Tiskita-lodge.co.cr; Packages 2 night $655, 3-nights $750, 4 nights $840 per person (based on 2 people sharing) including flights from San Jose. Closed Sept 10-Oct 31
Southern Caribbean: The Iguana Verde Treehouse
There’s a sandy lane that runs south to Panama between mountains and forest and the Caribbean sea, flanked by hibiscus hedges, palms and hatch-front pulperias selling cold beer. Cycle along and all you hear is birdsong, crickets and reggae. The lane peters out in the steamy wilderness of the Gandoca-Manzanillo wildlife refuge, a place best explored by dugout in the company of indigenous guides. The treehouse is one of four beautifully quirky properties actually inside the refuge on a 10-acre beachfront property owned by the Green Iguana Foundation. It’s ridiculously comfortable for a tree, with two-storeys, two bedrooms and a kitchen and shower room built from salvaged hardwoods dragged from the forest by oxen into the buttress roots of a Sangrillo, and ideally designed for lying in a hammock and watching the abundant wildlife including large iguanas, the main beneficiaries of your visit. For excursions into the forest – you can even (theoretically) cross the continent on a 6-day trek through La Amistad – contact the Talamancan Association for Ecotourism and Conservation (ATEC) at their office in nearby Puerto Viejo, or by phone (506) 750 0398.
Costaricatreehouse.com; (506) 750-0706; Rates: Two people $225 / night; $1350 / week – 6 people $385 / night; $2310 / week
Caribbean: Selva Bananito
The Stein family made a moral decision to leave 850 hectares of their family farm untouched, and to build a lodge (predominantly out of wood discarded by loggers) as alternative source of income. They demonstrate how environmentally-sound ecotourism can and should be done, restricting the number of guests, eschewing electricity, harnessing solar energy to heat water, using bio-degradable soaps, composting, recycling glass and plastics, and purifying water using bacteria, enzymes, and water lilies. They established Fundación Cuencas de Limón, to boot, a nonprofit organization dedicated to watershed protection and educational programs, and offset carbon emissions produced by your air travel by planting trees. Just as importantly, with its trails, rivers, cabins in stilts and views across to the Cerro Muchilla and Amistad Biosphere Reserve, the Steins have created in Selva Bananito, a place sufficiently sublime as to convert even a casual visitor into a fervent ecologist. There is much here to keep twitchers happy, but it is best enjoyed by those with a spirit of adventure. Not only are 8-hour jungle hikes involving 60 river crossings and rappelling down an 80-ft waterfall, galloping horse rides and tree climbing on the activities menu, but the journey from San Jose, particularly during the rainy season can be a little, ahem, challenging.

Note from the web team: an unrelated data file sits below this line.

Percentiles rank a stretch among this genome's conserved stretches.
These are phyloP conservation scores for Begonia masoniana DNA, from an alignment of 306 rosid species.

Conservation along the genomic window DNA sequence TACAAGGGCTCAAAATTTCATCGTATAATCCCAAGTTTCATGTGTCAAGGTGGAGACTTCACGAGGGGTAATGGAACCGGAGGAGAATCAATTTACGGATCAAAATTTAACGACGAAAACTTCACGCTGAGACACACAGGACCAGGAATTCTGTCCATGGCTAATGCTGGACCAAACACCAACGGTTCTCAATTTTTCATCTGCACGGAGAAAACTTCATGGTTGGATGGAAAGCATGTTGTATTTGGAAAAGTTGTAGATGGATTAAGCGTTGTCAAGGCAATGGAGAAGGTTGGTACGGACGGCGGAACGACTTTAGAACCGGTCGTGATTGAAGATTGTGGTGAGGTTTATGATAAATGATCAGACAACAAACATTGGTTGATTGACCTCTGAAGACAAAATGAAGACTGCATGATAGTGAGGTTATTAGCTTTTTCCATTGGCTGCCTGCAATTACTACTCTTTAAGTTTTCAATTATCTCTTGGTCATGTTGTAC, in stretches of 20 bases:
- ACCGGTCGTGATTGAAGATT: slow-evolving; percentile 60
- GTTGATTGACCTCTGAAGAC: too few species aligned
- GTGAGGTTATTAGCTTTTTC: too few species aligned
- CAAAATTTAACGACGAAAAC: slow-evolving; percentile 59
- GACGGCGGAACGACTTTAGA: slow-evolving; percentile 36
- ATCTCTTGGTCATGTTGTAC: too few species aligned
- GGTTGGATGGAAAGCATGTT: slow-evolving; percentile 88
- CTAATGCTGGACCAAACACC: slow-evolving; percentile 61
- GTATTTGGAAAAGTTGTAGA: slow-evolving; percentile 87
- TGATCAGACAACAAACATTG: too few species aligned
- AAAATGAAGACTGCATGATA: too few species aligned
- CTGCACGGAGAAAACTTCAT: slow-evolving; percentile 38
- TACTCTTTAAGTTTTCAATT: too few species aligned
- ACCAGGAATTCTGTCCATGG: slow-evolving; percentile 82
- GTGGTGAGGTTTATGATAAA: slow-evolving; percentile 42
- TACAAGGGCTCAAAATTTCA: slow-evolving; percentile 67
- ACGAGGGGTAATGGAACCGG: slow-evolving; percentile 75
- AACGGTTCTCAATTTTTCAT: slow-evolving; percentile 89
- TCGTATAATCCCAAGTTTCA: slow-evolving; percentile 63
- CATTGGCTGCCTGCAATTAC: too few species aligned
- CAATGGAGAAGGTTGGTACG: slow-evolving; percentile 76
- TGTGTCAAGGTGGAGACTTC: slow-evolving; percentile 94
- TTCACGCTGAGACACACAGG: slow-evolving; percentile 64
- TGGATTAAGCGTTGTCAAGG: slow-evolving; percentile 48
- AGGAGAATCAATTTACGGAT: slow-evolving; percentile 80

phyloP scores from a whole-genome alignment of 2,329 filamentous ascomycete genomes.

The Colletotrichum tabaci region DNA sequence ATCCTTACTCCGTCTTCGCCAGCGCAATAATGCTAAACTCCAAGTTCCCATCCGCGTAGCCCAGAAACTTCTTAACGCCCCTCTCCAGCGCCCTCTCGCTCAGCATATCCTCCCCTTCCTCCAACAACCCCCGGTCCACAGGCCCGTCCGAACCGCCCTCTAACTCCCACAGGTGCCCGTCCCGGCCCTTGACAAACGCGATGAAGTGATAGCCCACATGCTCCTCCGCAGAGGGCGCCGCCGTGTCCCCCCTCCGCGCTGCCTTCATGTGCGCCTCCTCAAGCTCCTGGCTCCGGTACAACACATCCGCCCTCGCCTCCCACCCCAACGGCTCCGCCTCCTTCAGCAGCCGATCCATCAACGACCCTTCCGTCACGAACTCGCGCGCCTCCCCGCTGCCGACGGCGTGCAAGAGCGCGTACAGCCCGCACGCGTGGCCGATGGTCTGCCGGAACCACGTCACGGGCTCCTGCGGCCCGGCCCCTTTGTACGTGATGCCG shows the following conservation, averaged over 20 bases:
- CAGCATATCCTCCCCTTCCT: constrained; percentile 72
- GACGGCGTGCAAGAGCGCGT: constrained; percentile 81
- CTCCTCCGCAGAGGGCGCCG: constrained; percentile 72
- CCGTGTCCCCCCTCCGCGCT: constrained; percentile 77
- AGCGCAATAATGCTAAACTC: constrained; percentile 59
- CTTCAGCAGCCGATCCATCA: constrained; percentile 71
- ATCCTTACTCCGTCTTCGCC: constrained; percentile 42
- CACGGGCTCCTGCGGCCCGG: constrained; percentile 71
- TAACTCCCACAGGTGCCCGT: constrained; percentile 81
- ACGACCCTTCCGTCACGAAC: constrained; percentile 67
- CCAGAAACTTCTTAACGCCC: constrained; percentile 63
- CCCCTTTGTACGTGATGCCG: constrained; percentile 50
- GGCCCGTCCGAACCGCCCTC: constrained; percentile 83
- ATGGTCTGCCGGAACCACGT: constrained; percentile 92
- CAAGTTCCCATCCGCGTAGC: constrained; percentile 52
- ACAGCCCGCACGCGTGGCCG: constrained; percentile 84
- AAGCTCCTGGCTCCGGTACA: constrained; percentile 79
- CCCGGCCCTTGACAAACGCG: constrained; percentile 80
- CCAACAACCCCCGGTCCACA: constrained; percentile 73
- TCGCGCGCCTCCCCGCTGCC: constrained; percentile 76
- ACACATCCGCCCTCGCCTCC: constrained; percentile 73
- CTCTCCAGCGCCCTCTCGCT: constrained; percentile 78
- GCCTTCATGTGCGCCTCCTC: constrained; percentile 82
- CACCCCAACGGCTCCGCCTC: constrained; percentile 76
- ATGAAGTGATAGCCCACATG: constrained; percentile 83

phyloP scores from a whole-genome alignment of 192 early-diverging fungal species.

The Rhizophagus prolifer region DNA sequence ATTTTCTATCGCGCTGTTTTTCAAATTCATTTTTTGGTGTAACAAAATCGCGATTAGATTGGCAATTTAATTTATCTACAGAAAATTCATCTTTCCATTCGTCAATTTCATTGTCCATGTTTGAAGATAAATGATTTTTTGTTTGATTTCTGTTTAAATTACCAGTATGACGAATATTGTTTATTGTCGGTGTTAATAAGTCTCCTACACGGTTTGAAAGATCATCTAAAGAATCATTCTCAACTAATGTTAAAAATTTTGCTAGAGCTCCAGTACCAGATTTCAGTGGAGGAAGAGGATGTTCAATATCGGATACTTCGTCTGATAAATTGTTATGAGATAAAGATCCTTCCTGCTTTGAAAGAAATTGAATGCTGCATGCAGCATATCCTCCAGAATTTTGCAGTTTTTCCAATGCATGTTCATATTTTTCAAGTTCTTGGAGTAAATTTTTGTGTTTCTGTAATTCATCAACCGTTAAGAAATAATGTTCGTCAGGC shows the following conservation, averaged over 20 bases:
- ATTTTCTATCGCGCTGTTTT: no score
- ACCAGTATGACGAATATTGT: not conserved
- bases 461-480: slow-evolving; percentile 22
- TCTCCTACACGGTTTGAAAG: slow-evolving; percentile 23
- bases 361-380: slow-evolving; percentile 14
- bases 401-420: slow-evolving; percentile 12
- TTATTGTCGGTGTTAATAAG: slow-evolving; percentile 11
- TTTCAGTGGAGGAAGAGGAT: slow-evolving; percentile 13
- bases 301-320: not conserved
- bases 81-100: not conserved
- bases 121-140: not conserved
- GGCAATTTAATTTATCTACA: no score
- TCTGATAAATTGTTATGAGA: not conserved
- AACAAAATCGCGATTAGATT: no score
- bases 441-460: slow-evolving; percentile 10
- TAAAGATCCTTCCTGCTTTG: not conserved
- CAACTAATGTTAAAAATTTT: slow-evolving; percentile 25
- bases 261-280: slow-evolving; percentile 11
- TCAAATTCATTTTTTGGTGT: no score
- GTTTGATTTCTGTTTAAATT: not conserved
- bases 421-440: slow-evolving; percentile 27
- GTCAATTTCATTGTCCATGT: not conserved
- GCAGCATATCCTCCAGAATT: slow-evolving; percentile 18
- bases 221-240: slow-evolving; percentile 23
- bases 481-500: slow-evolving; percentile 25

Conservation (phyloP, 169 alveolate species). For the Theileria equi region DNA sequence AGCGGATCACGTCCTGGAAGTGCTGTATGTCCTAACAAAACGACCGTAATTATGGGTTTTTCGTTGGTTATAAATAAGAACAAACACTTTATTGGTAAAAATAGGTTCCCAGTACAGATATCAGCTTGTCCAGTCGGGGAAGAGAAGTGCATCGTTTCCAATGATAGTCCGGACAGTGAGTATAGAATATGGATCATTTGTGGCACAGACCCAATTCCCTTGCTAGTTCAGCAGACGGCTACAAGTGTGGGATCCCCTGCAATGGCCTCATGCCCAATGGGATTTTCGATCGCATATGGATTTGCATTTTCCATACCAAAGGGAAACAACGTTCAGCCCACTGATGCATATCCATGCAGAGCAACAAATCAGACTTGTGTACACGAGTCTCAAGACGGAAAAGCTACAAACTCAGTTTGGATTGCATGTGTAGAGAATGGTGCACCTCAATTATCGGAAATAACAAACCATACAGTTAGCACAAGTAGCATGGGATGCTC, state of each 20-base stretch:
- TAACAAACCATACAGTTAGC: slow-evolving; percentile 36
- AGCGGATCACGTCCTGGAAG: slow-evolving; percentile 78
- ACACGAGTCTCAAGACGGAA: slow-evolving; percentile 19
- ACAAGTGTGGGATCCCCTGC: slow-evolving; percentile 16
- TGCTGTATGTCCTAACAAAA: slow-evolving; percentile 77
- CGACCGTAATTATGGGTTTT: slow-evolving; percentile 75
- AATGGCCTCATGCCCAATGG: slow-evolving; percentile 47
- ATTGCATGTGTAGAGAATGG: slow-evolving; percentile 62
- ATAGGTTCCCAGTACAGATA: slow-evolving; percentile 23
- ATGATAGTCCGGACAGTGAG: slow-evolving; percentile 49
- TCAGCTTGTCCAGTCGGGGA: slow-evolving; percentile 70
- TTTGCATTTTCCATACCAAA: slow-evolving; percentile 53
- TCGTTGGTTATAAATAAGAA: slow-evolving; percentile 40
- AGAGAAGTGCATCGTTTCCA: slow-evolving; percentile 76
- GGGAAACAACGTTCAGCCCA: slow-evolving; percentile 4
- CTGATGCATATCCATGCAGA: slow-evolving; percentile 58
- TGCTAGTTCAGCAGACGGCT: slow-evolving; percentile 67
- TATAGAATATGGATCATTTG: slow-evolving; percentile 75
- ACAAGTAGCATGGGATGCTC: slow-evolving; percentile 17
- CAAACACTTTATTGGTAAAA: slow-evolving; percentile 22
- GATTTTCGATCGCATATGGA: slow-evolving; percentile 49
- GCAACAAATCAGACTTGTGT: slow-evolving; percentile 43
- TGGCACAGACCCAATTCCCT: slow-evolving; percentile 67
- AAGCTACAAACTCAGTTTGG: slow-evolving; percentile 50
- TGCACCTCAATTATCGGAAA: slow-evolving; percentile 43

selvabananito.com; 3 days / 2 nights package includes transfers from San José, 3 meals introductory tree-climbing, waterfall tour and horseback ride: $355-$375 pp valid until Nov 30 2007. (self-drive deduct $45 pp)
Central Highlands: Bosque de Paz
Few know the steep, deep, forested valley high on the borders of the Juan Blanco National Park, let alone the lodge, wedged at the bottom of it beside a burbling stream – in fact there’s so little traffic round this way that the resident guide has spotted ocelots stretched out on the warm tarmac when returning late at night – but those who do know it, return again and again. It’s a blissful place, thick with dripping trees weighed down by epiphytes, famed for its bustling bird life as well as the plentiful orchids which are collected, catalogued, propagated and researched. Costa Rican owners, Federico González-Pinto, his wife Vanessa, bought the land twenty years ago and have dedicated themselves to conservation and education – as well as top hospitality. Thirteen circular trails meander along rivers and to waterfalls on the 700 hectare reserve although spectacular views, comfortable beds, hearty meals and a well-stocked library make being lazy an easy option. With pizotes ambling along the river bank and 25 of the 28 local hummingbird species buzzing like kamikazes around the flowers and feeders, there’s really no need to move at all to enjoy la naturaleza at its finest.
Bosquedepaz.com; Tel (506) 234 6676; Rates: $129 pp (double-occupancy), includes 3 meals and access to trails.
Central Highlands: Leo’s House, Rancho Mastatal